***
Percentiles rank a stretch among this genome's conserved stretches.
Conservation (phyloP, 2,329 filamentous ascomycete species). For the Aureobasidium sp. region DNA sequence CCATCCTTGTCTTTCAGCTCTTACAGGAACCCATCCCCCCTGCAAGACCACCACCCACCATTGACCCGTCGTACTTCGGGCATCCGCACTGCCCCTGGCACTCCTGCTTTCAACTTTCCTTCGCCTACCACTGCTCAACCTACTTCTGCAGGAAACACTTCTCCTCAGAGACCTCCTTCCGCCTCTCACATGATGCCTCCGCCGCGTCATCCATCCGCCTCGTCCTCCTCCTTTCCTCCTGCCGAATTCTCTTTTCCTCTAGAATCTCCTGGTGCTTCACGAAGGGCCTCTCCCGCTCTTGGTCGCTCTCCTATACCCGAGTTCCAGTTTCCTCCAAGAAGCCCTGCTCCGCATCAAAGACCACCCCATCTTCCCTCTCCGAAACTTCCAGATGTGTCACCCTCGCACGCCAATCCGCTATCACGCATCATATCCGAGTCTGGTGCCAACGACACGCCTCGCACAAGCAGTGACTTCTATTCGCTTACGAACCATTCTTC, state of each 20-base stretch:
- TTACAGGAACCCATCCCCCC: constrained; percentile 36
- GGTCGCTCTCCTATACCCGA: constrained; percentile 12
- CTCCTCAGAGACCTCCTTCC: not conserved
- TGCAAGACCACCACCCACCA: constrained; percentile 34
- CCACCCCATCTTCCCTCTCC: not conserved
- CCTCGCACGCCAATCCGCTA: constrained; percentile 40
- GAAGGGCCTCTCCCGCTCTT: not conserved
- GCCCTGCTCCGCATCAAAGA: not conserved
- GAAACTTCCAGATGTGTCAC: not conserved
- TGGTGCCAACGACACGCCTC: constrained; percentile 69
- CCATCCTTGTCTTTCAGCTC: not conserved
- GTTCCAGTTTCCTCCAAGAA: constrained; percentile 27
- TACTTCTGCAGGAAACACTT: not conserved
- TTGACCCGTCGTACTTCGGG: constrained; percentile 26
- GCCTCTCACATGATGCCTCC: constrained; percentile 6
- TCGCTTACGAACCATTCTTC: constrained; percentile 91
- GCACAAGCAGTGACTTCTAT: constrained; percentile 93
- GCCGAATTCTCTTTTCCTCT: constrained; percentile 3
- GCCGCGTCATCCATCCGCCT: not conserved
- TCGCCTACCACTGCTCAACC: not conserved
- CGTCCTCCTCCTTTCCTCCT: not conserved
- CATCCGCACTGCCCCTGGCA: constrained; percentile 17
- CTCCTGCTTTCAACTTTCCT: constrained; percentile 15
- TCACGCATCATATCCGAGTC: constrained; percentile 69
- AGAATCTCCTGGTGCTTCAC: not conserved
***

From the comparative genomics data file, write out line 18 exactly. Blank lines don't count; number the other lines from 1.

- TCGCTTACGAACCATTCTTC: constrained; percentile 91